Who should learn online?
Before someone invests in an online or cloud-based course, it’s worth checking to see if that person is a good fit for the learning format. The advantages of studying online are great, not the least of which is the pure convenience. But certain personal attributes are required to make it work.
Let’s consider the qualities for an individual to be a good candidate for digital-based, online learning. We’ll assume for writing purposes that the person we’re considering is you. But the same reasoning can be applied to anyone, including teams and individual employees.
Ability to work alone
First, think about whether or not you work well alone. Are you able to work for long periods of time by yourself without a conversation and personal contact? If not, then online learning may not be your best choice.
While some students do very well in online learning environments, many others tend to struggle simply because they need personal interaction (What Massive Open Online Courses are Missing). Online courses don’t offer the group vibe that comes from attending physical classes with instructors and students.
Time management skills
Online learning success depends on good time management (Time Management for Online Learners). Without fixed class times, the onus is on you to make decisions about when to study and for how long. You need to plan out your own class schedule.
Most students who drop out of online learning environments do so because they ultimately cannot force themselves to attend online lectures and complete course assignments.
Many online courses have a set day of the week that certain assignments are due. It’s up to you to ensure that you meet these assignment deadlines. Consider whether or not you will be organised enough to complete assignments without the regular reminder from attending classes.
Think about how well you communicate in writing. While you certainly don’t have to be an award-winning author, you should be able to effectively communicate your points using only text. There’s limited or no face-to-face interaction in online learning and most discussions happen through online chat.
Students often find that communicating via writing is a major challenge. Because the written word contains no emotion, you have to be certain that you can get your point across well. You also need to learn appropriate online etiquette to use when responding to others.
Written improperly, even the most innocent phrase can be taken the wrong way and cause issues between students and instructors. An important study asset is to be able to communicate your opinion in a way everyone clearly understands.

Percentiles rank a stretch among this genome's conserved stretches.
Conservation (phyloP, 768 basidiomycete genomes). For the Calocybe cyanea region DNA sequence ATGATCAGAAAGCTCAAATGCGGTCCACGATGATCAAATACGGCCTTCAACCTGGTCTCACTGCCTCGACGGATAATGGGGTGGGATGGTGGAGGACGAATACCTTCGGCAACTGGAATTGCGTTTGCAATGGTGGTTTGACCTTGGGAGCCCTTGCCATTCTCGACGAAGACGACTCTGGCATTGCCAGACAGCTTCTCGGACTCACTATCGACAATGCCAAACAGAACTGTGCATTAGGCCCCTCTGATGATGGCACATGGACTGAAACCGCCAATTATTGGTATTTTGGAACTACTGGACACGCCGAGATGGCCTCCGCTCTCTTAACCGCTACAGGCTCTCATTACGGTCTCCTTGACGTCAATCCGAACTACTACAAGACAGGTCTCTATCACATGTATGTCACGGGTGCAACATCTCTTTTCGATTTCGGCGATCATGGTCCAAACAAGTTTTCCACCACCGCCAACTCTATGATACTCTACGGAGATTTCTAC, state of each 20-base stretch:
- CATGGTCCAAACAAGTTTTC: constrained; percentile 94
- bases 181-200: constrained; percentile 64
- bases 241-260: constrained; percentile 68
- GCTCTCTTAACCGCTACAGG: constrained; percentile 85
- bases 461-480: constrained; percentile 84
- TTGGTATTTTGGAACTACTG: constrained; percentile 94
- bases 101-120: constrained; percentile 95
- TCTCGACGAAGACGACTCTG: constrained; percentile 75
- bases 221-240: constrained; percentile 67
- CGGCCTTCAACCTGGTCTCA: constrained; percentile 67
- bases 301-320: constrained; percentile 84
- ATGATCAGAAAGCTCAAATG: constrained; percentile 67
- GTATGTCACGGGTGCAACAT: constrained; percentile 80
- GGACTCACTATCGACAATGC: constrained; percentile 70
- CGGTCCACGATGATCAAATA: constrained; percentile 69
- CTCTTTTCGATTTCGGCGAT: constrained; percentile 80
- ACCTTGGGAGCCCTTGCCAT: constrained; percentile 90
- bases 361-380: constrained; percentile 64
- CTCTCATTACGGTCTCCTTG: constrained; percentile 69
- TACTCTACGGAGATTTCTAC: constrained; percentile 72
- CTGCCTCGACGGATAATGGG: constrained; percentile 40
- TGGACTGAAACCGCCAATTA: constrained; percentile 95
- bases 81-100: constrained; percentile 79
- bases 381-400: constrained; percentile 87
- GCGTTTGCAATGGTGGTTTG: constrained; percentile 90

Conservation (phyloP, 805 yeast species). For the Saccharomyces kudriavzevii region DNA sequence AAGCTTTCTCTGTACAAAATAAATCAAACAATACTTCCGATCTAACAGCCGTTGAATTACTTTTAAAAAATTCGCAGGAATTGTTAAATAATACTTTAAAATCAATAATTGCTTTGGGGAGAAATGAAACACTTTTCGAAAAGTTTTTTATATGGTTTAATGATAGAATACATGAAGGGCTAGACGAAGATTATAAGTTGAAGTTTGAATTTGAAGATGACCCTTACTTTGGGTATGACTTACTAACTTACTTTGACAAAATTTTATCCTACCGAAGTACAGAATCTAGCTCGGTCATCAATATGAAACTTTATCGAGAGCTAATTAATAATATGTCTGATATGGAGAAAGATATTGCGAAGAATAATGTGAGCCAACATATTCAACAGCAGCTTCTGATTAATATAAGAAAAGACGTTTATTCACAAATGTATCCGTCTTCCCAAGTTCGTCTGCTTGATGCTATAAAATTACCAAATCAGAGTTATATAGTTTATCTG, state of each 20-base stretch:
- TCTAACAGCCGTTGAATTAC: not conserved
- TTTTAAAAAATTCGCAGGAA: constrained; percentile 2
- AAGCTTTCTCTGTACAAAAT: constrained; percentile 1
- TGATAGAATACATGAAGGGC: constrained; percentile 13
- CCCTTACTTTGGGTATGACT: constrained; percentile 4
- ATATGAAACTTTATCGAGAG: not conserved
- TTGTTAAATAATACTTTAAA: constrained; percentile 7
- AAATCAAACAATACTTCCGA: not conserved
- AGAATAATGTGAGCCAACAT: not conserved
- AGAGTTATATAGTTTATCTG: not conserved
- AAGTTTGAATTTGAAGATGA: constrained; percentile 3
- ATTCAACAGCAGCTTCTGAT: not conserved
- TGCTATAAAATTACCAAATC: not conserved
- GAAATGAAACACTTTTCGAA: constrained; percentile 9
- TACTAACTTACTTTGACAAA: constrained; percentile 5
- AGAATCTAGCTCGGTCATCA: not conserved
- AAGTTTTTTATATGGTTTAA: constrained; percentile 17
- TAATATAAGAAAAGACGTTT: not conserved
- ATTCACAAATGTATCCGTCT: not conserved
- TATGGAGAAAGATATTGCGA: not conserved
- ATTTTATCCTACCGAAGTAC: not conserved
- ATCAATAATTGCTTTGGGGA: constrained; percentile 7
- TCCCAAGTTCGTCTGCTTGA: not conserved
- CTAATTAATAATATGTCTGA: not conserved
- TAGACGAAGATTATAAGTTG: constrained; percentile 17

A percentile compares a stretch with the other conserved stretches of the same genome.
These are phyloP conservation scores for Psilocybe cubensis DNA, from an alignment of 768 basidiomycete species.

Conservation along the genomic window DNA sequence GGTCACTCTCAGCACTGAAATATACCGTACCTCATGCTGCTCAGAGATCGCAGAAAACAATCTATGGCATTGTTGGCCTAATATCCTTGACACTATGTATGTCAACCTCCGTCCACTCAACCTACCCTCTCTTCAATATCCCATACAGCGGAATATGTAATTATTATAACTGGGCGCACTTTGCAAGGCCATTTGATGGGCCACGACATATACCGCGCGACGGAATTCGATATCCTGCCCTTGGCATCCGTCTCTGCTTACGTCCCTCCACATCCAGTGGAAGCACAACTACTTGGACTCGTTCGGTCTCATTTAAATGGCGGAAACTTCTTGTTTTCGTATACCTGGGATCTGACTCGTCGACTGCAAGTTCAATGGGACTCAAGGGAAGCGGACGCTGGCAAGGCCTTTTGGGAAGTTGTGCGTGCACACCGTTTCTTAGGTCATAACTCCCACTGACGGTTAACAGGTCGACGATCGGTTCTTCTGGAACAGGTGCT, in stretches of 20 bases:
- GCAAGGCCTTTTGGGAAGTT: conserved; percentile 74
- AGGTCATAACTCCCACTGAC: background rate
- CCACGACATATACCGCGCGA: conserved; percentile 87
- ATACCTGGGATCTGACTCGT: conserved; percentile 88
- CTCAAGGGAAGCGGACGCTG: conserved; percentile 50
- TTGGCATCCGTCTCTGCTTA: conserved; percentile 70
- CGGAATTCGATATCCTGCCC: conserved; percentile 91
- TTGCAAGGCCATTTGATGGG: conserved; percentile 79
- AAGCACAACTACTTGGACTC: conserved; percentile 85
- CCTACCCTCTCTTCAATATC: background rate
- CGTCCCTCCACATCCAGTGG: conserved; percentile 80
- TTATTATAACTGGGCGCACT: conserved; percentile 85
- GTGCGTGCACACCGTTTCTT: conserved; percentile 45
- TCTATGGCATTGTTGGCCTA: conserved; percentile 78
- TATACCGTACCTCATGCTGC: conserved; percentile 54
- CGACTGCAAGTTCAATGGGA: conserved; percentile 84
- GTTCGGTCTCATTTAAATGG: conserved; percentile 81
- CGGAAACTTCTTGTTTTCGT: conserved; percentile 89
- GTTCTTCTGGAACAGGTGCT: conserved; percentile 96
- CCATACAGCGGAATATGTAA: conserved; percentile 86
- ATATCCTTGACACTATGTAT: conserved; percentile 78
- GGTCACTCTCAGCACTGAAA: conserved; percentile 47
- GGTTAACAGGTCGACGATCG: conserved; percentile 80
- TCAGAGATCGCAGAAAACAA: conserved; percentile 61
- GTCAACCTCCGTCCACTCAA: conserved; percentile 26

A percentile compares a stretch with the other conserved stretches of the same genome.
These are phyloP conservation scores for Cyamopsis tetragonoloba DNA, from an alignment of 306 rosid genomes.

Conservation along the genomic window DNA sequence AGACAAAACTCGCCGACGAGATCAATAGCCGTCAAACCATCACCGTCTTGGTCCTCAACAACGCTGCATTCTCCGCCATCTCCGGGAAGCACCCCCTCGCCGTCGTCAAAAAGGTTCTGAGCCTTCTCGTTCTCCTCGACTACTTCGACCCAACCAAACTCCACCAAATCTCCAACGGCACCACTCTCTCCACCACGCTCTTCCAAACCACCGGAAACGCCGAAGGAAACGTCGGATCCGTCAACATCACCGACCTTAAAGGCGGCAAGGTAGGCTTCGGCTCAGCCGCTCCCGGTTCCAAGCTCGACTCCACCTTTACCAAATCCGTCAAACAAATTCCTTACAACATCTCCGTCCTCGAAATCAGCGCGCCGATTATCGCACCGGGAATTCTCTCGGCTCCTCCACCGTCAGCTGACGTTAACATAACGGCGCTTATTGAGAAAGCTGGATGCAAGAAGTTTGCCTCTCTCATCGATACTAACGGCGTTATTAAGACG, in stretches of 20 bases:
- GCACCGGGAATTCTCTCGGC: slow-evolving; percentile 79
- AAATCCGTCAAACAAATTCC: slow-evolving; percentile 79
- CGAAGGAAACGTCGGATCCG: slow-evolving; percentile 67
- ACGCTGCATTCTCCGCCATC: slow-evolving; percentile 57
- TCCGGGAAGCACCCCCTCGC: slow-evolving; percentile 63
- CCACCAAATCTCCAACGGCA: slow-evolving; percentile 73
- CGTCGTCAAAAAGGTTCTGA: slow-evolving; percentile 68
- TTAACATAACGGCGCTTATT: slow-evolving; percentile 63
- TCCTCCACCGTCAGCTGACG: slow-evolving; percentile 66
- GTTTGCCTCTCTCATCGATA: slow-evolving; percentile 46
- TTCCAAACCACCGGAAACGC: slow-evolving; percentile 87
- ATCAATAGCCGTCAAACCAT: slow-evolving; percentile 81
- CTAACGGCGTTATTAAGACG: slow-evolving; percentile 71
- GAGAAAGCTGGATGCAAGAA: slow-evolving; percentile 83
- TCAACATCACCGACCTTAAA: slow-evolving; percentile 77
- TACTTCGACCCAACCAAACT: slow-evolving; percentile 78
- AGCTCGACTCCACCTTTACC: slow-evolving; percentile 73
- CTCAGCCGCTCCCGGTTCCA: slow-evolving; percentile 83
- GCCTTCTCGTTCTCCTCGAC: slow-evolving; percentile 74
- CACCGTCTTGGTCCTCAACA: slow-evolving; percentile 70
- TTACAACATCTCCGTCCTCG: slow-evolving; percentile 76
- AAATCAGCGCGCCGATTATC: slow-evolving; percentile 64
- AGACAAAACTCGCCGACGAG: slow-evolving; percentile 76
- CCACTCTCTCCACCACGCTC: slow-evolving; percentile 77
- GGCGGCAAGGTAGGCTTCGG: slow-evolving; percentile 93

Determination to succeed
Dropout rates are high for online courses, especially where there’s no personal investment (e.g. free courses). If determination is lacking at all, you may be better off finding a course you can attend in person.
To do well in an online course, consider if you really have the motivation. A want to succeed is often the difference between online study failure and success (How to Succeed in Online Courses). If you get bored during some part of the course (which is almost inevitable), is there a motivating force that will keep you going and allow you to push through?
While almost anyone can do online learning, for some people it’s the first-choice method and most natural approach. A high proportion of people in the younger generations have learned much of what they know about the world online.
Through a lifetime of online research, blended academic courses and other forms of digital engagement, young people are naturally fluent in and adapted to online learning. If you’re young and technologically connected, there’s a good chance you’ll do well in a digitally-based training course.
As the first true ‘digital natives’, Generation Z grew up with easy access to the internet. It’s always been there, for as long as they can remember. That means putting technology front and centre of any training you intend to offer. ~ David Evans
Notes on course design
The attributes of the learner or learning group is an important consideration in designing training programs. If staff are well-suited to the online or cloud-based format, then it’s the obvious choice in many cases.
In considering going to cloud-based training, WizIQ also recommends considering your business goals, user numbers, budget, content support and CRM integration potential.
If you have misgivings about online training, you might go for an alternative or hybrid approach. For example, one option is a course that blends automated, self-paced training with live classes and/or online group discussions.
UniCurve connects students to training courses. Our mission is to provide adult learners with the best possible information to help them make excellent study and career development choices. We publish guides based on extensive research, written for the express purpose of helping people make good learning and job decisions.